"Harcourt Lees."

"Adare, Nov. 2, 1843. "dear Sir—I had the pleasure of receiving your note of the 27th ult. inviting me on the part of the committee of the Protestant Association to the great Protestant soiree to be held on the 6th inst. Will you please tell the committee that I thank them for the honor intended me, and that if I were at all within reach I would gladly accept such an invitation, as J consider your society of vast importance at the present moment, and raised up by the Most High not only to revive the hopes of Protestantism, and to support her in the stagger which she received from the 'heavy blow and great discouragement' of her mistaken friends— not only I say for this purpose, but under the divine blessing to be the means of directing the minds of our poor Roman Catholics to that truth which alone can make free. It shall be my fervent prayer to the 'Giver of every good and perfect gift' that He may ' direct your hearts into the love of God, and the patient waiting for Christ,' and that Protestants generally may be brought to consider seriously upon the exhortation of the Apostle—' be ye therefore stedfast, immoveable, always abounding in the work of the Lord, for as much as ye know your labour shall not be in vain in the Lord. "Yours faithfully, "richard Maunsell. "Wm. Compton Espy, Esq."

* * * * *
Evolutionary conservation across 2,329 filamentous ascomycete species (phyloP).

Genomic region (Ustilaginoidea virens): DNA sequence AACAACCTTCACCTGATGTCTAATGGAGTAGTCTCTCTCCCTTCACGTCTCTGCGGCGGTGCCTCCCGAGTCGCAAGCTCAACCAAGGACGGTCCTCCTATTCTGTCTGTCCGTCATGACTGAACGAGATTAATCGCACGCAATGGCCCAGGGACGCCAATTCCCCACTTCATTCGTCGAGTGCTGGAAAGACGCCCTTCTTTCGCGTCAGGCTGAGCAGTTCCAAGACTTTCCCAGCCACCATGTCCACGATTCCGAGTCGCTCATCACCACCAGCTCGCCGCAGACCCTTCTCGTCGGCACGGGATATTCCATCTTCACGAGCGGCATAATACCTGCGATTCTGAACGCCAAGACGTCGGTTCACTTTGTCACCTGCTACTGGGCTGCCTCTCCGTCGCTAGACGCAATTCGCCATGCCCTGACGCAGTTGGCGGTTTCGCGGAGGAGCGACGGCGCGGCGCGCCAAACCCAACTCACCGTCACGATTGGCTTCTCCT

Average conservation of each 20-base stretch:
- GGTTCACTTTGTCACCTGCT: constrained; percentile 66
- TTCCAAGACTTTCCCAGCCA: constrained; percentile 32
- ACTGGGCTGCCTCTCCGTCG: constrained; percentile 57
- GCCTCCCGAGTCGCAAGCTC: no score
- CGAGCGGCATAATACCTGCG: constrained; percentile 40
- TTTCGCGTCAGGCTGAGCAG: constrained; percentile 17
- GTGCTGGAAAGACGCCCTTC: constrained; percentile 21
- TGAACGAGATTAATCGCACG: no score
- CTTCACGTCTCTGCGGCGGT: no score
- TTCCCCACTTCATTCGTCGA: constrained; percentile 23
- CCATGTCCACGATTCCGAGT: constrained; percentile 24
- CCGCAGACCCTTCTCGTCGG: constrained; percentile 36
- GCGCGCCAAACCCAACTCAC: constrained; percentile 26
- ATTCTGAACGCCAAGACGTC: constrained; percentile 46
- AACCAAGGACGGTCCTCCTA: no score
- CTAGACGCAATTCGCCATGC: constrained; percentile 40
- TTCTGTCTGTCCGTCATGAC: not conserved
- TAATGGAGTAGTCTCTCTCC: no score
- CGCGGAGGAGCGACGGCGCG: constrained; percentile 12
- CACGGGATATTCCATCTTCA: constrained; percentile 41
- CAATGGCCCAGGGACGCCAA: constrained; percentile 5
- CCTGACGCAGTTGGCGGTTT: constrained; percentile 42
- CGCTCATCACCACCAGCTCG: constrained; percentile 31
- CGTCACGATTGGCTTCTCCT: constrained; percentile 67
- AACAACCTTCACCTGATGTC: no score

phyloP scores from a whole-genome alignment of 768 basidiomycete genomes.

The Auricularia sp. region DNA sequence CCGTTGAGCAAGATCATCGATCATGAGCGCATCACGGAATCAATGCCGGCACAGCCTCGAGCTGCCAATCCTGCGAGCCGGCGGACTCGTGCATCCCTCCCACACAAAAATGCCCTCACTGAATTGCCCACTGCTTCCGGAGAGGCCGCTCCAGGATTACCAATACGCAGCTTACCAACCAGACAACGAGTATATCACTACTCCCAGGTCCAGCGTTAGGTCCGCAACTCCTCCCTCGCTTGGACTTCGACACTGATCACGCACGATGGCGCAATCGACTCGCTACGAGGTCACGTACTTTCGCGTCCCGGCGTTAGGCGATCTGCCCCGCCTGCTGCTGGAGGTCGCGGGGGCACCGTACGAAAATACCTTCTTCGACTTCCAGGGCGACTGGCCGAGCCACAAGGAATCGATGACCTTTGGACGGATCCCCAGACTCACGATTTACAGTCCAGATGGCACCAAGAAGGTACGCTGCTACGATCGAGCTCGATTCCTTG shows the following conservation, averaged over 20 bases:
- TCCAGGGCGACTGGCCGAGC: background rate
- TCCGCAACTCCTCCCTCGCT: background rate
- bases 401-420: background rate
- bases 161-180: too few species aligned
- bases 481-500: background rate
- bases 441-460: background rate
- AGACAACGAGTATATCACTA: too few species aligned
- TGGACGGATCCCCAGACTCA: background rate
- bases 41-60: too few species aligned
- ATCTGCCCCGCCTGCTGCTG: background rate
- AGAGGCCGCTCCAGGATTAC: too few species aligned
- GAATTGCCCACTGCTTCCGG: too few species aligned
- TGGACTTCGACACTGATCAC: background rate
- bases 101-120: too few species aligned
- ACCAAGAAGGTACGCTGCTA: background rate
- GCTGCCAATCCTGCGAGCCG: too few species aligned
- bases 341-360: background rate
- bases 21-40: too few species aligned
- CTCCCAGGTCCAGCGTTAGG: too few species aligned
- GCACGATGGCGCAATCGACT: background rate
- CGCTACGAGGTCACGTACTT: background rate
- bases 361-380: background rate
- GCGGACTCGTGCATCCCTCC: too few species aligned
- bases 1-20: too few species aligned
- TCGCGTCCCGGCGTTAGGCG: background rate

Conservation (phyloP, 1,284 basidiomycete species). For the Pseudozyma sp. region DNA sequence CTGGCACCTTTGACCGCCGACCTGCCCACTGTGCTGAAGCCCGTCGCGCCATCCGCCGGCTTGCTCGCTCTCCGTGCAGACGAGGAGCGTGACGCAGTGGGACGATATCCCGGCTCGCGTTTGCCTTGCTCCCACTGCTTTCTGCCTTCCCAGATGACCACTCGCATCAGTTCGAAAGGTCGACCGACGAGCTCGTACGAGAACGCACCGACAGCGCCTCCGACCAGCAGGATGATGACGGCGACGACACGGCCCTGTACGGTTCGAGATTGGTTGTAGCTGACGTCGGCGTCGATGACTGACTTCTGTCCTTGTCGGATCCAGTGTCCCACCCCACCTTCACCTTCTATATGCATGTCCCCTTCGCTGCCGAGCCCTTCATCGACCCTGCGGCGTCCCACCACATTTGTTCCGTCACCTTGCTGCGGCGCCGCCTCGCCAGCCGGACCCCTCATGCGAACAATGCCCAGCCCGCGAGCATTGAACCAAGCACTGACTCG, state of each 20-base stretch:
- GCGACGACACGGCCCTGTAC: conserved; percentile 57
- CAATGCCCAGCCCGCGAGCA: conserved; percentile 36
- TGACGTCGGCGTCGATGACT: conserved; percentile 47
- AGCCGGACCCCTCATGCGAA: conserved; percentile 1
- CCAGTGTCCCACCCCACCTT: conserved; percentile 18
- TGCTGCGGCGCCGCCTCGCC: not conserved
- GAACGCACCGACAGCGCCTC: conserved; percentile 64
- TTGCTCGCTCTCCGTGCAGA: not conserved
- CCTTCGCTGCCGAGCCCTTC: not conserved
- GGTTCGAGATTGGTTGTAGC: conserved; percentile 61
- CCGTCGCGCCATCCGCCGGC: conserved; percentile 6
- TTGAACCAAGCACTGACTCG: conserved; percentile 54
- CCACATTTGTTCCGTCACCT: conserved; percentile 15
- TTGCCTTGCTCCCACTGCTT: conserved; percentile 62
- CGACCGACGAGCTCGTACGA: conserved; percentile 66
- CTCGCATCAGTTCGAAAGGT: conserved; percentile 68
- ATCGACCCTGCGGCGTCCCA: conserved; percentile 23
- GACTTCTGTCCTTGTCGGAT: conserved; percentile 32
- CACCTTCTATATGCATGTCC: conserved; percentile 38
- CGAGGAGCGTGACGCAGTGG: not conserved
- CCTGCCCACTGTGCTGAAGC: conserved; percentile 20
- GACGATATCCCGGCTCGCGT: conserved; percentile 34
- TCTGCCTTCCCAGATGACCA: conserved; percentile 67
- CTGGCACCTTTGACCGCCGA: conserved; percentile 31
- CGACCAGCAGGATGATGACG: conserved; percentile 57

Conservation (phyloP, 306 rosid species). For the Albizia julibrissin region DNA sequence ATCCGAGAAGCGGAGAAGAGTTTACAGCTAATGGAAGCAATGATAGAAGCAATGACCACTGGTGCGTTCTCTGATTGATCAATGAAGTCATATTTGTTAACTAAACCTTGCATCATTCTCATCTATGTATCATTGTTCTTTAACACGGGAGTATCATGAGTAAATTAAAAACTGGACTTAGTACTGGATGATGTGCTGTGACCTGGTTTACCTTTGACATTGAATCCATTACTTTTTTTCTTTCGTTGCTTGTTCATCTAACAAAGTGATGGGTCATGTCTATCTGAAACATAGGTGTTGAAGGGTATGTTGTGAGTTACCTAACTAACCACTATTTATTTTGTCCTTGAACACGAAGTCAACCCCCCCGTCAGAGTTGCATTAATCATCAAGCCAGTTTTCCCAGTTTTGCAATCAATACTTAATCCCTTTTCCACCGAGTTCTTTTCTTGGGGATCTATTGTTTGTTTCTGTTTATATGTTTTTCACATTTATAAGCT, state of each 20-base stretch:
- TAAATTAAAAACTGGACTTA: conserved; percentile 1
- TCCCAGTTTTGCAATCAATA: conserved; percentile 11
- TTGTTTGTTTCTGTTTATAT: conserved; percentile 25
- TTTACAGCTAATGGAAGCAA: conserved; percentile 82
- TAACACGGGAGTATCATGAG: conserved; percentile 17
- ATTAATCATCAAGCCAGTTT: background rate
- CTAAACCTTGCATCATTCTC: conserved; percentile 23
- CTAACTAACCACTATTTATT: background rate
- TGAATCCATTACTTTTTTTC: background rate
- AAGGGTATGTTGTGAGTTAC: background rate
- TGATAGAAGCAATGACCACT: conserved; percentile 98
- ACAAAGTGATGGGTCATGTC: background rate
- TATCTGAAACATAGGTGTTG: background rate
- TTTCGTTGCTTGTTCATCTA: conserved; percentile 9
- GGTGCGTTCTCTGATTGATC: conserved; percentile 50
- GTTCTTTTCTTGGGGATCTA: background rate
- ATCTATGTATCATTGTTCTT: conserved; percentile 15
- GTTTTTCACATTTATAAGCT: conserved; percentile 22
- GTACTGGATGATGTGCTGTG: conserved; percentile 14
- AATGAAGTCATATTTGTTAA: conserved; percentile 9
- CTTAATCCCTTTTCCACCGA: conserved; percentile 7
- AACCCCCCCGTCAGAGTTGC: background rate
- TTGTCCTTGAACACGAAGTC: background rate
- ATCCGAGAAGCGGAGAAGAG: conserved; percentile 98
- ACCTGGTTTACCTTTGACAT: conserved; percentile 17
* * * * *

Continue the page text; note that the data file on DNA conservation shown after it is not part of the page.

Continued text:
Roman Catholicism flourishes in this country (Belgium) as in a hot-bed. Rome itself cannot vie with it, in blind and active zeal for all that is connected with the interests of that awful system; and as may be expected, Popery shows itself in all its unblushing idolatry. Money is lavished on the building and adorning of churches, shrines, and Virgins. The Virgin Mary is exalted and worshipped as divine, she receives more homage than Christ. More offerings are